Indonesian planes deployed Friday to seed clouds in hopes of creating rain to extinguish the raging fires on the island of Sumatra that have blanketed neighbouring Singapore with acrid smoke, which is posing a health risk to the ill and elderly.
Indonesia deployed aircraft Friday to artificially create rain in a bid to douse raging fires that have choked Singapore with smog, which is hitting record-breaking levels that pose a threat to the elderly and the ill.
At a late-night emergency meeting, President Susilo Bambang Yudhoyono ordered disaster officials to "immediately mobilise all the country's resources" to extinguish the fires on Sumatra island that have created vast palls of smoke.
Singapore's worst environmental crisis in more than a decade has seen the acrid smoke creep into people's flats and cloak residential blocks as well as downtown skyscrapers, and the island's prime minister has warned it could last weeks.
Indonesia's national disaster agency said that three helicopters carrying cloud-seeding equipment, which chemically induces rain, had been sent to Riau province, where vast swathes of carbon-rich peatland are burning.
Two planes were also there and the agency planned to send another five, said agency spokesman Sutopo Purwo Nugroho. The aircraft would use cloud-seeding and would also water-bomb the blazes, he said.
Firefighters on the ground have struggled to put out the blazes, which are burning under the surface of the peat.
Emergency workers tackling blazes in Bengkalis district, the worst hit area, were "overwhelmed" and unable to cope, Ahmad Saerozi, the head of the natural resources conservation agency in the province, told AFP.
"We have been fighting fires 24 hours a day for two weeks," he said, adding that aircraft must "drop water as soon as possible. We can't do this alone".
As Indonesia stepped up its fire-fighting efforts, Singapore's smog index hit the critical 400 level, making it potentially life-threatening to the ill and elderly people, according to a government monitoring site.
The all-time record level was reached at 11:00 am (0300 GMT) on Friday after a rapid rise in the Pollutant Standards Index (PSI). It had fallen back to 143 by 5:00 pm (0900 GMT).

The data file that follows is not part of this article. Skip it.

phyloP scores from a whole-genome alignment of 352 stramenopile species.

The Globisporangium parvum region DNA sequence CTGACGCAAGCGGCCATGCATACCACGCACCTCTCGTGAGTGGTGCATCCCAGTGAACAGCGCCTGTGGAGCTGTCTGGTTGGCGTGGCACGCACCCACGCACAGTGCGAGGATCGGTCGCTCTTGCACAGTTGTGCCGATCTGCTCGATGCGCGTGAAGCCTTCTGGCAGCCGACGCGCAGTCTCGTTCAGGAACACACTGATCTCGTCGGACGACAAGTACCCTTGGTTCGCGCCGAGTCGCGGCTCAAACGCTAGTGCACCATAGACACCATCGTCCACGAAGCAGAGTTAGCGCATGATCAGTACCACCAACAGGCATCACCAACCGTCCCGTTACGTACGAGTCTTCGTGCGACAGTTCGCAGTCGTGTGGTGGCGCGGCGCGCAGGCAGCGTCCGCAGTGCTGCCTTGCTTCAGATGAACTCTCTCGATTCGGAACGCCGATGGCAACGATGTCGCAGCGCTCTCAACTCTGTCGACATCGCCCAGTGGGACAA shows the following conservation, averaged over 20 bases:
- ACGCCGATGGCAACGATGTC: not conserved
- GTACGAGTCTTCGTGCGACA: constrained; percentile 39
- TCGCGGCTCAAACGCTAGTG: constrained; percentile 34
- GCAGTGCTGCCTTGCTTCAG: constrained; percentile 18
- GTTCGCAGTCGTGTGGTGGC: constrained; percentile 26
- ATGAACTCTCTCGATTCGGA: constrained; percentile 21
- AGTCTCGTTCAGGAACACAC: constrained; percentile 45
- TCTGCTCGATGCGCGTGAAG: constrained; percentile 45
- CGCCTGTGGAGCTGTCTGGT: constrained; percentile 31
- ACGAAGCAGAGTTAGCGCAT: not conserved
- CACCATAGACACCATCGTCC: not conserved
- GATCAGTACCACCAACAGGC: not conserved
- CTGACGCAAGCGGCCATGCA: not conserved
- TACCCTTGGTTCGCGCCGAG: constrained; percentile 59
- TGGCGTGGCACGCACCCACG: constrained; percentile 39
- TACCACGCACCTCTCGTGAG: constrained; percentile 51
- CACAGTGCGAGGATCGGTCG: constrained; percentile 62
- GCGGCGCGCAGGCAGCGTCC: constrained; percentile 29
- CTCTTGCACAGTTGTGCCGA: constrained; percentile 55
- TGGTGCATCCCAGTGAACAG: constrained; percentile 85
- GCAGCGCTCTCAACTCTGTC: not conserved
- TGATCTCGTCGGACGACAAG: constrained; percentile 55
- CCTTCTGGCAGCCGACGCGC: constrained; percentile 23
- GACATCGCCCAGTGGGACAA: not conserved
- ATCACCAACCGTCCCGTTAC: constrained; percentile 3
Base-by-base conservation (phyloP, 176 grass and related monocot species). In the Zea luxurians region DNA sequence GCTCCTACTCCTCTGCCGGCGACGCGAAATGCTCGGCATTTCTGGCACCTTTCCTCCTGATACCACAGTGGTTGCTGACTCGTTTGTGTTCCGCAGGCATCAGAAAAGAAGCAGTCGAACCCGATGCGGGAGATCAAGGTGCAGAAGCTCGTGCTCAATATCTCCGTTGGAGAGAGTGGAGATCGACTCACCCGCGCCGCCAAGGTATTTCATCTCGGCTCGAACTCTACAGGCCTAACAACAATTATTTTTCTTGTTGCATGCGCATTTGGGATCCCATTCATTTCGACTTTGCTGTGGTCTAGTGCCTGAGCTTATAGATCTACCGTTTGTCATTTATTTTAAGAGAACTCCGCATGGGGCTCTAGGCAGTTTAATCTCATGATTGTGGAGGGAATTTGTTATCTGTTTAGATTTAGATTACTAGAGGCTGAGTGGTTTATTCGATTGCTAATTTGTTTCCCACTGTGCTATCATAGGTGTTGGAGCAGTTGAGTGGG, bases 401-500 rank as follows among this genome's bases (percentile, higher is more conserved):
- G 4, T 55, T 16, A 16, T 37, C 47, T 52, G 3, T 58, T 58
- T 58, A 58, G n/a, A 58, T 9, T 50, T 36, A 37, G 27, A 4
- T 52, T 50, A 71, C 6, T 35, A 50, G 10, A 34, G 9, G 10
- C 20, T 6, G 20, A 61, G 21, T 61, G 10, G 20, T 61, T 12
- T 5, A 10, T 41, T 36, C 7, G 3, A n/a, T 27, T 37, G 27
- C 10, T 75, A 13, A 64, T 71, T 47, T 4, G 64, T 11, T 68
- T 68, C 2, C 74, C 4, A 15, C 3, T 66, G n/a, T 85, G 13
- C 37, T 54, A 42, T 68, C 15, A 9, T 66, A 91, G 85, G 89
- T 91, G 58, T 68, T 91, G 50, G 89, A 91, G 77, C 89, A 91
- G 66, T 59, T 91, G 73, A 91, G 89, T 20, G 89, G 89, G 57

According to Singapore government guidelines, sustained PSI average levels above 400 on a 24-hour basis "may be life-threatening to ill and elderly persons".
Before the latest crisis which erupted on Monday, the previous Singapore air pollutant index high was 226, recorded in September 1997.
That episode cost the Southeast Asian region billions of dollars and also resulted from vast amounts of haze from Indonesia, where slash-and-burn farming generates heavy smoke during the dry season that begins in June.
Parts of Malaysia close to Singapore have also been severely affected by the smog this week.
The haze crisis has had a dramatic impact on life in Singapore, with the city-state's residents scaling back their activities in a bid to protect themselves.
Fast-food deliveries have been cancelled, the army has suspended field training, commuters are wearing medical masks, and economists are warning that the smog could have an impact on the rich city-state's economy.
Singapore's top Islamic authority even allowed local Muslims to skip Friday prayers, as thick haze continued to drift in from the world's most populous Muslim-majority nation.
Vivian Balakrishnan, Singapore's minister for environment and water resources, held emergency talks with his counterpart in Jakarta on Friday and called for the city-state and Indonesia to work together to solve the "urgent problem".
Singapore has been ramping up pressure on Indonesia to take more action -- but Jakarta has become increasingly irate and an Indonesian minister on Thursday accused Singapore of acting "like a child".
Date created : 2013-06-21